Birthplace: Spokane, Washington, USA
Hobbies: Reading, gardening, photography
Role models: Poet Valerie Worth and fantasy writers Diana Wynne Jones and Terry Pratchett
Favorite flower: Daisy
Where I want to visit one day: Tokyo
Motto: Try again!
Birthplace / hometown: Born in Shinagawa, Tokyo. Raised in Kobe, Hyogo, then Onomichi, Hiroshima. After living in Kobe for thirty years, came back to her birthplace, Tokyo.
Hobbies: Writing stories, Cooking, Dressmaking
Translation goals: Smooth translation
Role model: Yaeko Nukada
Favorite flower: Blue Butterfly Bush
Where I want to visit one day: Milano
Motto: Nothing is untranslatable.
Hello. Nice to meet you. My name is Emiko Ayane. I translated two books of yours into Japanese; the first is Runaway Princess,
and the other is a picture book, Water Sings Blue, which was all
written in poetry,
Today, I am very excited to get to know about the things that you enjoyed or struggled in writing these books, and if you have any interesting stories to share with us, particularly from the author’s point of view, I would love to hear that as well.
Oh, thank you! I can tell you that the tricky thing about writing The Runaway Princess was keeping all of the subplots going at once—the witch, the dragon, the bandits, and of course the princes—in connection with what Meg and her friends were up to. I had a great time with those characters. I especially get a kick out of Gorba the witch with her romance novels and heｋr endless parade of exasperating frog princes.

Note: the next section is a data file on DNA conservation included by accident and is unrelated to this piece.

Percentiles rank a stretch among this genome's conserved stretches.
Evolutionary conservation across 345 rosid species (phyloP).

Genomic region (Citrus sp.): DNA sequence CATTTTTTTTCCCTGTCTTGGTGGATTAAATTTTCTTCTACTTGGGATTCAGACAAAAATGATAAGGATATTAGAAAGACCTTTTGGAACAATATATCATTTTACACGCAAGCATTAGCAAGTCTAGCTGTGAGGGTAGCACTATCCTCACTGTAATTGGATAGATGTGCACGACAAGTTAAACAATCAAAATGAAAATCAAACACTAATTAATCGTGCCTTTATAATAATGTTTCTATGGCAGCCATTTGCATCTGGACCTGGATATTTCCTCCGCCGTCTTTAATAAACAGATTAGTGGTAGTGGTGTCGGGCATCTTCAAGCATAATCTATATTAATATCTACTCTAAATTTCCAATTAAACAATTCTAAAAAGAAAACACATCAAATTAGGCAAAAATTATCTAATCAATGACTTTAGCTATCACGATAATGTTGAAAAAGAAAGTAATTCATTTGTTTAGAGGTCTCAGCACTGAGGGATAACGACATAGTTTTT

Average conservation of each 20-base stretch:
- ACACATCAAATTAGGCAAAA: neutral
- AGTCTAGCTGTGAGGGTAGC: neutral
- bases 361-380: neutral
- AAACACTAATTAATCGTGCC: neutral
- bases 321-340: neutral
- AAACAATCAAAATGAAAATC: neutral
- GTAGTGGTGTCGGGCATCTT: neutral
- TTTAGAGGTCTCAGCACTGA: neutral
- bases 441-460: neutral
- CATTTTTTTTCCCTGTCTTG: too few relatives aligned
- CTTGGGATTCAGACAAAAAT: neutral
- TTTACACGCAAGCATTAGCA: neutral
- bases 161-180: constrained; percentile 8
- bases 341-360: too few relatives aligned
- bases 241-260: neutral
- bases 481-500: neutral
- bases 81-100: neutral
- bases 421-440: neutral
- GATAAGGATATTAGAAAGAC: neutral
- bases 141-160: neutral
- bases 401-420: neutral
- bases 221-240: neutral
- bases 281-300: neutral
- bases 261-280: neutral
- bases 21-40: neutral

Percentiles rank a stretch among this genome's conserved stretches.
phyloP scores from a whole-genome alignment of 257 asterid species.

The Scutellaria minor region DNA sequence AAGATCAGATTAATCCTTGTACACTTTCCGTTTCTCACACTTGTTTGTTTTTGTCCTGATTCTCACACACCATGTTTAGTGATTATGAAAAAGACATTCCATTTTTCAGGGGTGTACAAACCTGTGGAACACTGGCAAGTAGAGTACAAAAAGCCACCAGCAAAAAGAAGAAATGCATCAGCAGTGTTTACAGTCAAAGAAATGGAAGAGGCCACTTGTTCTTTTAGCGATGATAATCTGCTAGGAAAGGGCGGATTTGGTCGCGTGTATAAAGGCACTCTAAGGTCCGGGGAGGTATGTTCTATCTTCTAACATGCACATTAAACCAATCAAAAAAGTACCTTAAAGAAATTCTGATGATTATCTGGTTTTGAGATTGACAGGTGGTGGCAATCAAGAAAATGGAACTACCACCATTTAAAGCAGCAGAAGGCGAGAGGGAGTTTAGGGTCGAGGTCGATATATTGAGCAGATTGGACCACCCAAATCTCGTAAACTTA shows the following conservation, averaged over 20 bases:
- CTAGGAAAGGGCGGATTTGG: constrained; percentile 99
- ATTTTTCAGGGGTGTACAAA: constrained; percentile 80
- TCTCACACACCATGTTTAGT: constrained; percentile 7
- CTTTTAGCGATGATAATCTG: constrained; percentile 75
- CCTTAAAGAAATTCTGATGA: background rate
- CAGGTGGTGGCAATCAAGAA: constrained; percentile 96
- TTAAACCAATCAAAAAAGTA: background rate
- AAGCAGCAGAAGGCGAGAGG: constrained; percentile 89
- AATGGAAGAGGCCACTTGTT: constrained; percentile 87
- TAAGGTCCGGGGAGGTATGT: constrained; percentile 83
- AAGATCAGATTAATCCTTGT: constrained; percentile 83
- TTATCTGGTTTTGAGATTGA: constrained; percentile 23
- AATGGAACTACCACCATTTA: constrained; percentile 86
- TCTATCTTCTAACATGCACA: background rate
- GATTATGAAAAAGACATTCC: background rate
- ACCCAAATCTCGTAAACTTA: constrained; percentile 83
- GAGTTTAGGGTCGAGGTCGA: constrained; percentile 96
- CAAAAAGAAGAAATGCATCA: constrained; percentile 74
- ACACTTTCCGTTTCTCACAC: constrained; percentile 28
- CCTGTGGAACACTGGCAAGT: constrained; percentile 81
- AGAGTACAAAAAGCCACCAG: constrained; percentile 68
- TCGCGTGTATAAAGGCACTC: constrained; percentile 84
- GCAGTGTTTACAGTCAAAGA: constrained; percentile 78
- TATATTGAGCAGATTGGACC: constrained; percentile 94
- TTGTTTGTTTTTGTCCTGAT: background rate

Of course, some ideas just pop up while you’re writing. For example, I was writing the part where Meg is going to use the witch’s potion to make the rope hanging from the tower window invisible so no one will know she’s been climbing in and out. I was writing about her putting the potion on the rope when it flashed into my mind, “What if the whole tower turned invisible?” So I just went with it, and I sat there laughing at my desk. It was such a funny way for the king to finally realize that his daughter was no longer in the tower!
Every single page of Water Sings Blue is delightful and beautiful. Not only are the pictures magnificent and powerful, the skillful story creation and straight forward message conveyed by each poem present strength and richness to the readers’ mind. I feel so blessed to be able to know this book. I am very much interested in learning how this book was born.
Thank you so much, Emiko! I grew up near the beach in Southern California, and my family used to go there during the summer, where we would have picnics and go boogie boarding (a child’s version of surfing). I’ve always loved the ocean, so one day I decided to write a poetry collection about it. I made a long list of ocean animals and related topics such as waves, setting out to write a poem about each one. I tried to think of fun little twists on each animal, like the sea urchin poem, or how to convey their essential natures in just a few words, like the shark poem.
It took me about a year and a half, and I ended up with 80 poems, which my editor whittled down to 23. I did add one poem at the last minute—I was having lunch with a friend and when I told her about the project, she said, “Oh, good! My son loves sea turtles!” At that point, I was already working with my editor, but I did not have a sea turtle poem. I went home from lunch and wrote one. At first the direction I was taking didn’t work in spite of many revisions, so I tried something else and eventually it took off. The sea turtle made it into the book!
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